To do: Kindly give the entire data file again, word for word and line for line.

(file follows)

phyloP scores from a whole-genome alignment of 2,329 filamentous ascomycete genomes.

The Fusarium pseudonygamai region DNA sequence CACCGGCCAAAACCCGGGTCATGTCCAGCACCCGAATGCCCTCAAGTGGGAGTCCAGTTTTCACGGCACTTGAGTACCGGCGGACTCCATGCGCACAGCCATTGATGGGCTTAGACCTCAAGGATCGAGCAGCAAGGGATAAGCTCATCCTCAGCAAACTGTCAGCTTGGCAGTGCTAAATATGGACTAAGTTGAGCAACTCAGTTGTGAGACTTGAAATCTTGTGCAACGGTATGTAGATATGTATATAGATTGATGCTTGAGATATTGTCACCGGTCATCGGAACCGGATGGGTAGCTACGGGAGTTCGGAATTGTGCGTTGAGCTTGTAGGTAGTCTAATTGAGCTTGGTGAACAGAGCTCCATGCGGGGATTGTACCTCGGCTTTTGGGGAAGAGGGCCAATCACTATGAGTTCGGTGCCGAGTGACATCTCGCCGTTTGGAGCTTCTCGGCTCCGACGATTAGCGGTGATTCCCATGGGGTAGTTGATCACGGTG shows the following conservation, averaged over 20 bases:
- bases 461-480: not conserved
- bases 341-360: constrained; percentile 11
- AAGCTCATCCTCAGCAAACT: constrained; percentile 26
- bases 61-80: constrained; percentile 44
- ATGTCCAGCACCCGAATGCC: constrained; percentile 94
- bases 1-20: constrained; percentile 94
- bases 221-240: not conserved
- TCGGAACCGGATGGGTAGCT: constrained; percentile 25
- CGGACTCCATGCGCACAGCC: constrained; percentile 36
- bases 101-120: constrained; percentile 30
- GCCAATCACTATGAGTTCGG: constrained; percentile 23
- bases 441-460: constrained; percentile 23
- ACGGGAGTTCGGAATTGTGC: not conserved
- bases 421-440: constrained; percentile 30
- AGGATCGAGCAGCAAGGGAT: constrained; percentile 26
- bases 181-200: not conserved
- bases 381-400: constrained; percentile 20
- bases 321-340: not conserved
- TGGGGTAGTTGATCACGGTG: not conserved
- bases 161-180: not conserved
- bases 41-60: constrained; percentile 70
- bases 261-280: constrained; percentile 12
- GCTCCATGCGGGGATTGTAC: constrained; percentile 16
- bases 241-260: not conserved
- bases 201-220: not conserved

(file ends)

phyloP scores from a whole-genome alignment of 2,329 filamentous ascomycete genomes.

The Fusarium pseudonygamai region DNA sequence CACCGGCCAAAACCCGGGTCATGTCCAGCACCCGAATGCCCTCAAGTGGGAGTCCAGTTTTCACGGCACTTGAGTACCGGCGGACTCCATGCGCACAGCCATTGATGGGCTTAGACCTCAAGGATCGAGCAGCAAGGGATAAGCTCATCCTCAGCAAACTGTCAGCTTGGCAGTGCTAAATATGGACTAAGTTGAGCAACTCAGTTGTGAGACTTGAAATCTTGTGCAACGGTATGTAGATATGTATATAGATTGATGCTTGAGATATTGTCACCGGTCATCGGAACCGGATGGGTAGCTACGGGAGTTCGGAATTGTGCGTTGAGCTTGTAGGTAGTCTAATTGAGCTTGGTGAACAGAGCTCCATGCGGGGATTGTACCTCGGCTTTTGGGGAAGAGGGCCAATCACTATGAGTTCGGTGCCGAGTGACATCTCGCCGTTTGGAGCTTCTCGGCTCCGACGATTAGCGGTGATTCCCATGGGGTAGTTGATCACGGTG shows the following conservation, averaged over 20 bases:
- bases 461-480: not conserved
- bases 341-360: constrained; percentile 11
- AAGCTCATCCTCAGCAAACT: constrained; percentile 26
- bases 61-80: constrained; percentile 44
- ATGTCCAGCACCCGAATGCC: constrained; percentile 94
- bases 1-20: constrained; percentile 94
- bases 221-240: not conserved
- TCGGAACCGGATGGGTAGCT: constrained; percentile 25
- CGGACTCCATGCGCACAGCC: constrained; percentile 36
- bases 101-120: constrained; percentile 30
- GCCAATCACTATGAGTTCGG: constrained; percentile 23
- bases 441-460: constrained; percentile 23
- ACGGGAGTTCGGAATTGTGC: not conserved
- bases 421-440: constrained; percentile 30
- AGGATCGAGCAGCAAGGGAT: constrained; percentile 26
- bases 181-200: not conserved
- bases 381-400: constrained; percentile 20
- bases 321-340: not conserved
- TGGGGTAGTTGATCACGGTG: not conserved
- bases 161-180: not conserved
- bases 41-60: constrained; percentile 70
- bases 261-280: constrained; percentile 12
- GCTCCATGCGGGGATTGTAC: constrained; percentile 16
- bases 241-260: not conserved
- bases 201-220: not conserved